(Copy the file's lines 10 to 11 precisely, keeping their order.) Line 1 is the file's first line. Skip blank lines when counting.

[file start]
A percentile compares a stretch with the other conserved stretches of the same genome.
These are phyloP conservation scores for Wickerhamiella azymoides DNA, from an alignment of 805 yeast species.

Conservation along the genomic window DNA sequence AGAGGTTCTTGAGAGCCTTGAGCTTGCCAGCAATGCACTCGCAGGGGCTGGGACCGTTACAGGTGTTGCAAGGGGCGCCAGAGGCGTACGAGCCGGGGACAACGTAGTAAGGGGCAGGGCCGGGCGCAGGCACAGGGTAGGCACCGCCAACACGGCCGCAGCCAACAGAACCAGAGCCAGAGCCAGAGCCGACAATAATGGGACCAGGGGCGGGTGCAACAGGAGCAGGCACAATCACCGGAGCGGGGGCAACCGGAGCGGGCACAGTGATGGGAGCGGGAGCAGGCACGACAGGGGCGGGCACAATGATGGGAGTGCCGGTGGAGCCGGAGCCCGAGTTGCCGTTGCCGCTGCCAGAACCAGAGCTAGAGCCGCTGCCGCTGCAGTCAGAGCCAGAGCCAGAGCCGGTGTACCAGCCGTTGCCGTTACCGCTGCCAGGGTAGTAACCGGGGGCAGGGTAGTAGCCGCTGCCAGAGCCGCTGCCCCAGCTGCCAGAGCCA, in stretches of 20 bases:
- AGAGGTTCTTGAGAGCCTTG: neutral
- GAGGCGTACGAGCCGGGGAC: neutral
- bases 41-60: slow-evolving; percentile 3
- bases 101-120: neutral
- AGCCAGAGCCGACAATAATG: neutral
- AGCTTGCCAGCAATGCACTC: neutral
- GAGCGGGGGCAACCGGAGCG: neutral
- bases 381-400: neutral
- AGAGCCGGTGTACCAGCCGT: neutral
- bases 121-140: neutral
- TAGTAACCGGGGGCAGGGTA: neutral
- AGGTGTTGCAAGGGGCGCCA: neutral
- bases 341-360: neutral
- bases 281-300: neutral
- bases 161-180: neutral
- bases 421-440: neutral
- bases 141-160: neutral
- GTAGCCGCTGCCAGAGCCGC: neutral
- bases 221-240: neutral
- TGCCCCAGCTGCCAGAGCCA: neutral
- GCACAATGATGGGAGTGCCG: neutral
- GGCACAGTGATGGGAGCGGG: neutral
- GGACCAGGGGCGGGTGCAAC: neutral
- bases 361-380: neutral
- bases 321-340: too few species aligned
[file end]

- GAGCGGGGGCAACCGGAGCG: neutral
- bases 381-400: neutral